You need to adopt a more holistic approach to botting. At the end of the day, it does not matter whether you use a bot that allows you go fully AFK, or combat rotation that automatically casts your rotation while you still need to move. It's all third-party software that gives unfair advantage, that's why it got targeted.

 

You think Multi-boxing with a 3rd party software doesn't give you advantages when farming or completing tasks? 

Also, I really don't think Soapbox gave an unfair advantage. Player made choices when it comes to rotations are more optimal since all combat is situational something a program that Soapbox couldn't predict. I think programs like that helped people with disabilities play the game, not everyone could be a 19-year rockstar with catlike reflexes and disability-free, does that mean we should shun those people? 

Edited by z3rocool
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27 minutes ago, z3rocool said:

You think Multi-boxing with a 3rd party software doesn't give you advantages when farming or completing tasks? 
Also, I really don't think Soapbox gave an unfair advantage and player made choices when it comes to rotations are more optimal since all combat is situational. I think programs like that helped people with disabilities play the game, not everyone could be a 19-year rockstar with catlike reflexes and disability-free, does that mean we should shun those people? 

I can't really think of any significant advantages to multiboxing software in PvE off the top of my head. Sure, you can run your own 5-man dungeons, but how does it differ from being in a regular group? The only advantage you get is in World PvP and that will be a thing of the past in BfA. As with your second question /not really sure if you're trolling, but/ let's apply the same logic globally and leave out players with disabilities. Herb gathering and mining is tedious and frustrating and bots in general help you spend more time with your family? 😄 So the use of third-party software that automatizes gameplay is justified and you get the best of both worlds?...not.

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13 minutes ago, Stan said:

I can't really think of any advantages to multiboxing software in PvE off the top of my head. Sure, you can run your own 5-man dungeons, but how does it differ from being in a regular group? The only advantage you get is in World PvP and that will be a thing of the past in BfA. As with your second question /not really sure if you're trolling, but/ let's apply the same logic globally and leave out players with disabilities. Herb gathering and mining is tedious and frustrating and bots help you spend more time with your family? 😄 So the use of third-party software that automatizes gameplay is justified?...not.

The whole bases of WOW are built on 3rd party tools, add-ons, and software to make gameplayer easier and more enjoyable for players... The game is 15 years old and is not destroyed by someone using an automated combat rotation,  Multi-box or Macros. There are different degrees of automation out there it's just a matter of what Blizzard calls the gray area today, who knows what they plan to call it tomorrow.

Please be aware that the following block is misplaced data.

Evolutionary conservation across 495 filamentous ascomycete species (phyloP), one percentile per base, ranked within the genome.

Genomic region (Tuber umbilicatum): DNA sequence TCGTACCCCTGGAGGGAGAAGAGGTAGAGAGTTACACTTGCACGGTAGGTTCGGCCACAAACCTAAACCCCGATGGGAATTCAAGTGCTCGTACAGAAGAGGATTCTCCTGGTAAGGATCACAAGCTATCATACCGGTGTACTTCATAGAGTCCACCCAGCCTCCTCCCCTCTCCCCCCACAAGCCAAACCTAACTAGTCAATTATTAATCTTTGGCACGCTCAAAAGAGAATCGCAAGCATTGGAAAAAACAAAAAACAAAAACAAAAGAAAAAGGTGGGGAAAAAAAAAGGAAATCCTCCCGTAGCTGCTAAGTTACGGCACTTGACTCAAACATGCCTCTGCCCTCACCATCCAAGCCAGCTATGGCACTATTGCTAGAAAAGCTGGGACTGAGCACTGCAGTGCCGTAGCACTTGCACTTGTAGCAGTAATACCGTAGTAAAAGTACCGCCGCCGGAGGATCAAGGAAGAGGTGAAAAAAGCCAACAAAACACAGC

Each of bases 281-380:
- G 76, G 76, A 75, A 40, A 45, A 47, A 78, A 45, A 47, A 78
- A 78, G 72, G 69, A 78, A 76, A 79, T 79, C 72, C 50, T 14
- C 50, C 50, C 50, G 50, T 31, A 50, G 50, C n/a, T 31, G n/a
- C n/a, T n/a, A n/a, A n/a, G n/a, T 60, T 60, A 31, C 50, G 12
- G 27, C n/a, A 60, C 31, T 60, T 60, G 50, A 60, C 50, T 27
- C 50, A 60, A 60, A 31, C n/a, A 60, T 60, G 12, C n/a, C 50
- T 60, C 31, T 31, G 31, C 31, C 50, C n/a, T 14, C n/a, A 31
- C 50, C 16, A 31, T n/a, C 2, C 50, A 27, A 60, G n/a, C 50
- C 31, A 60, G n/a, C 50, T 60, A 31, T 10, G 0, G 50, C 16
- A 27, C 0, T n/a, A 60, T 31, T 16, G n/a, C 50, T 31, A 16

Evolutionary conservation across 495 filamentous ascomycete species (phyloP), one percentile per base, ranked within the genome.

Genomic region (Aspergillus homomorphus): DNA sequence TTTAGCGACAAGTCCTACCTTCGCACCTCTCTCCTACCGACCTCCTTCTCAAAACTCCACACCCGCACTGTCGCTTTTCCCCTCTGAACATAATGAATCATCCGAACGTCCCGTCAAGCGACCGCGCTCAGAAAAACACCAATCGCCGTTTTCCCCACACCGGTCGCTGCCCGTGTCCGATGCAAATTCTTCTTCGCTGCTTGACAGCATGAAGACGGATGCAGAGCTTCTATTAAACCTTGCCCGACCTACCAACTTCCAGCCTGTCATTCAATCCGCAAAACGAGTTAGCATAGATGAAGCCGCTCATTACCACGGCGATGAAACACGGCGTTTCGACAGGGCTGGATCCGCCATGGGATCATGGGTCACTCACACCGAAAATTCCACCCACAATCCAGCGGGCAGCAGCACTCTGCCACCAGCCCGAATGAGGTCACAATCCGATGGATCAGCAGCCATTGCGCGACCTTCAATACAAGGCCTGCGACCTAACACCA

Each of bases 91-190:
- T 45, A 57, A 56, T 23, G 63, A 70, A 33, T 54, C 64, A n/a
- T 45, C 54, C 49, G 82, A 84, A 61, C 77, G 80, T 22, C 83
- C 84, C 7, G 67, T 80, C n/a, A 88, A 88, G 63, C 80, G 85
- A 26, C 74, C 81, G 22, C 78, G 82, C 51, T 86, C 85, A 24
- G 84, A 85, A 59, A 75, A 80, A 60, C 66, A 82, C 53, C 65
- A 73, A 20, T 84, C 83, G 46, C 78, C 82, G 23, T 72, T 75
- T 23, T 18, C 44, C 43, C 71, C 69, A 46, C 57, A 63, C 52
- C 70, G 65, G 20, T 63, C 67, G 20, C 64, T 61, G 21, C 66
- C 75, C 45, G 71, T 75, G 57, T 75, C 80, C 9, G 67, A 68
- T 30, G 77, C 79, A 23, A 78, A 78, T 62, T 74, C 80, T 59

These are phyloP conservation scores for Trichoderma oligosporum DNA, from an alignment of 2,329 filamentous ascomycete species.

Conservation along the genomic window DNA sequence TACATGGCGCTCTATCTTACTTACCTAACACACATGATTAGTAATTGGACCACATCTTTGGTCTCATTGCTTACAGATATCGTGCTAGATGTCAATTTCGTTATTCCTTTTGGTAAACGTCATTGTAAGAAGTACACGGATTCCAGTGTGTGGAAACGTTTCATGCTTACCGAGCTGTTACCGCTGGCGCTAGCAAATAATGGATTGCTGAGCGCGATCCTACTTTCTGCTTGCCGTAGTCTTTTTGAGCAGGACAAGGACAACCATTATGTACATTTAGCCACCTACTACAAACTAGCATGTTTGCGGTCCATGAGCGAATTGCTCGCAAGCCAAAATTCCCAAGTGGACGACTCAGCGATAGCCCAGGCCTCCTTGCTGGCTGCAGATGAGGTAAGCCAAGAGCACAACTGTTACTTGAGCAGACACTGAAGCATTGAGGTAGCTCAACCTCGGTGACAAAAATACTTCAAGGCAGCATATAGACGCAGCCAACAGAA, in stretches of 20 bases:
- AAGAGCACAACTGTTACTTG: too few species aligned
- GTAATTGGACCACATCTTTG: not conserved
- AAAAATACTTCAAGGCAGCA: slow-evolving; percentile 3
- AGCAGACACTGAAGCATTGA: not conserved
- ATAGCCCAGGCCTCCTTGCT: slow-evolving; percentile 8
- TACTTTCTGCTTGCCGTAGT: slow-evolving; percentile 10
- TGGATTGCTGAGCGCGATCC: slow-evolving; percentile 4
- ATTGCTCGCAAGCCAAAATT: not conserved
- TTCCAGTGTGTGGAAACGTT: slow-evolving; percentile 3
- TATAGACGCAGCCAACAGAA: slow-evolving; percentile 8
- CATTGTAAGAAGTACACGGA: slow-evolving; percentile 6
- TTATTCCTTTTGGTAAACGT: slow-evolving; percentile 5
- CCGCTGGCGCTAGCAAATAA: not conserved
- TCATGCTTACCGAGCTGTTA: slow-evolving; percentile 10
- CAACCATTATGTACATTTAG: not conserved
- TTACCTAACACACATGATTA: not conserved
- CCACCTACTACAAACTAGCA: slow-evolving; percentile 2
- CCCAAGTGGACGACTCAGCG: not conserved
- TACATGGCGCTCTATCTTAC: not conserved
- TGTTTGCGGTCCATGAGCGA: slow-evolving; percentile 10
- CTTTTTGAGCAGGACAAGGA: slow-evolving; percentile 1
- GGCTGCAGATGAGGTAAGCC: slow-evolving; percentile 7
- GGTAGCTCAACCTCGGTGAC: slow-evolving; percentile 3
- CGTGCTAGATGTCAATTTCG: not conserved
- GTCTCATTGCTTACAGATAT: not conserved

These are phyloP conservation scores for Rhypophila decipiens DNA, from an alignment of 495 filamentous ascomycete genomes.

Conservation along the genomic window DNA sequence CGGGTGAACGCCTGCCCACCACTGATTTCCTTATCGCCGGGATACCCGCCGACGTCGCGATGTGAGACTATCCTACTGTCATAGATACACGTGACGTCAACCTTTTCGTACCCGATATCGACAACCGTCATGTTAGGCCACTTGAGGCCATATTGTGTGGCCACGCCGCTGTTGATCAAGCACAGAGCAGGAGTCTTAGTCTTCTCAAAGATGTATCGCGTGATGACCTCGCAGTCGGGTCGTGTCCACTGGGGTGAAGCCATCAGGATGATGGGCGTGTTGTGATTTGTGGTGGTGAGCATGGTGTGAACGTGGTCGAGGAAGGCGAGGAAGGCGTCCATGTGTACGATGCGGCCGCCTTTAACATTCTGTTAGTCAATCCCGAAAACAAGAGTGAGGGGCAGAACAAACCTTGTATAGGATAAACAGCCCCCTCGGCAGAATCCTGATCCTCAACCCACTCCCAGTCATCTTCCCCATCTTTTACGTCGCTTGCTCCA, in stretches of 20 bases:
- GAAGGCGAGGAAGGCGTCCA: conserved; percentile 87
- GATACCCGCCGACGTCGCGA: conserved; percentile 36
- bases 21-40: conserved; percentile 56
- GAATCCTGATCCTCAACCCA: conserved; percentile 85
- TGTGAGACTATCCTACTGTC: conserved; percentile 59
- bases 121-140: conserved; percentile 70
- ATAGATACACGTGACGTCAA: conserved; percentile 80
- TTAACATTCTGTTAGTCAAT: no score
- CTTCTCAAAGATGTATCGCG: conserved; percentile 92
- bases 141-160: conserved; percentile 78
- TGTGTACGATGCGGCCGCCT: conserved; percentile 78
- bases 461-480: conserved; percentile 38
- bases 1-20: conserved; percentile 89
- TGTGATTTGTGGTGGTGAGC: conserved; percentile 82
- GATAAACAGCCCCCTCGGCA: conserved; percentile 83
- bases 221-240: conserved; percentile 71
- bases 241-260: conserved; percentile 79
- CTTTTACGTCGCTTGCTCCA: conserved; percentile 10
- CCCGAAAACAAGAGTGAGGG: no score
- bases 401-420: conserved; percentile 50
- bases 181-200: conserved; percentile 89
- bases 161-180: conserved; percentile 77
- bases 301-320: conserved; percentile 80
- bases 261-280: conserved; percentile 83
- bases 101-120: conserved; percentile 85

I honestly care less about the old Honorbuddy bot, automated rotations, multi-boxing or Macros, those people enjoyed the game the way they liked it and it didn't affect my gameplay any. In fact, I have not seen any change in pace in the game since they have done away with HonorBuddy and Automated Combat Rotations last year. The balance is exactly the same in game and economically in game.  

Edited by z3rocool

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@z3rocool soapbox made decisions for you based on it's surroundings/conditions, multiboxing software/macros do not. You can set up very elaborate rotations but they are still stupid. 

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17 minutes ago, Stan said:

 As with your second question /not really sure if you're trolling, but/ let's apply the same logic globally and leave out players with disabilities.

 

It wasn't really a question it was a statement. I could literally out PVP any automated combat rotation simply because I know the automated rotation could never predict my manual rotation towards it, the only thing it could do was counter me with CC instantly, but it could never outplay me. This may not be the case for everyone but this game is not solely based on PVP, its majority PVE based. They could have simply just banned any type of 3rd party software in PVP no matter what it was, should it be Multi-Boxing, Macros, and/or Combat Rotations giving a totally even playing field for the already poor PVP experience. 

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7 minutes ago, Jabberie said:

@z3rocool soapbox made decisions for you based on it's surroundings/conditions, multiboxing software/macros do not. You can set up very elaborate rotations but they are still stupid. 

Right, I know how it works, but you're seeing past the point here.

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1 minute ago, z3rocool said:

Right, I know how it works, but you're seeing past the point here.